On the 21st of August 1821 the current Queen Elizabeth’s 3rd great grand-uncle arrived in Ireland. It was 130 years since the previous royal visit and the first peaceful visit of a British monarch to these shores.
The obese, flamboyant character arrived in a state of advanced intoxication at Howth, a harbour north of Dublin. At this stage in George’s ‘career’, despite being known by his favourites as the Gentleman of Europe, he was a figure of ridicule who had brought the monarchy into disrepute in a way that would have made Charlie Sheen look like a Buddhist monk. He suffering delusions including one that he had fought at the Battle of Waterloo. He didn’t. Not a difficult one to disprove I would have thought. Like much in Irish history, complicated, confusing and with drink taken.
George has particular significance for children around the world. These lines penned in his honour ‘Georgie Porgie pudding and pie kissed the girls and made them cry. When the boys came out to play, Georgie Porgie ran away’ neatly celebrate his gluttony, lechery and cowardice. That’s what we call a good slagging.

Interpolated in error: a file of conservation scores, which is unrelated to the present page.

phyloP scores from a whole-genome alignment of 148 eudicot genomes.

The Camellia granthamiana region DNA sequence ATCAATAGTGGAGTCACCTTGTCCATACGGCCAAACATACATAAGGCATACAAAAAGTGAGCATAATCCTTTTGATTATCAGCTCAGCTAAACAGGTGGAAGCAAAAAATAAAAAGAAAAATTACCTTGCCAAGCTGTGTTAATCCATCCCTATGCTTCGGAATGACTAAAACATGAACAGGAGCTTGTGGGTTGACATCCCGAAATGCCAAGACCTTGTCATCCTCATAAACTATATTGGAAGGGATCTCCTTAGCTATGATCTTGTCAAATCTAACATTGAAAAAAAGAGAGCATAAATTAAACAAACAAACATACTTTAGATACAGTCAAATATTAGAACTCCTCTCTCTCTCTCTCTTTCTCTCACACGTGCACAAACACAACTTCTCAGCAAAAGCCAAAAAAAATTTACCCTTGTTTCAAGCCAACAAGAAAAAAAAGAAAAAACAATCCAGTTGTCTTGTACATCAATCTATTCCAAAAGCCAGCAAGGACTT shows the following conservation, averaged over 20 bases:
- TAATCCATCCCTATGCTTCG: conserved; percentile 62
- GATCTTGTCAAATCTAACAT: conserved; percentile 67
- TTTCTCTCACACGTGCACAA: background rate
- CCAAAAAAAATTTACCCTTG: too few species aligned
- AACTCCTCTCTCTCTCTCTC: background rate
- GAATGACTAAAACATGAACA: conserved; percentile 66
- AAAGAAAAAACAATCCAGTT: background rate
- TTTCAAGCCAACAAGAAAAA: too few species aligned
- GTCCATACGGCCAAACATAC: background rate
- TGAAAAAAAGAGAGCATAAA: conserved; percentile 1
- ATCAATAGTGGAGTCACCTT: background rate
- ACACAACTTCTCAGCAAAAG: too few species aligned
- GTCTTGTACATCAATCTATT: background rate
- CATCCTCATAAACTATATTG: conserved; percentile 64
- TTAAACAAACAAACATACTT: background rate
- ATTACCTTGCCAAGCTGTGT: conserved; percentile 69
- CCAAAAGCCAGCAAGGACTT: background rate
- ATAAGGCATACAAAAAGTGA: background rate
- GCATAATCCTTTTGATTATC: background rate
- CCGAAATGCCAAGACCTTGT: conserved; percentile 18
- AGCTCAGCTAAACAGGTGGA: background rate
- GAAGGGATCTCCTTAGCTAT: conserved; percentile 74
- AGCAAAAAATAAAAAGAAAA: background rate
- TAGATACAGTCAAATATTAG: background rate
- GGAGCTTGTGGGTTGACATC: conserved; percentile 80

A local artist traced the shape of George’s feet on a granite block at the place where he landed. These are largely ignored by both locals and tourists. In honour of his 3rd great grand-niece’s visit, Potato Pals author and fellow gout sufferer, Patrick Jackson has visited the place and placed images of Potato Pals Buddy and Daisy in the surprisingly small footprints.
This gesture should not be interpreted as a reference to either the famine that was to follow or a suggestion that Ireland has been in any way down-trodden. While believing in the importance of healthy diet, the prudent use of people’s tax and the equality of all tubers, we also recognise that it’s time for Ireland to move on. In the words of our President, "It is an acknowledgment that while we cannot change the past, we have chosen to change the future".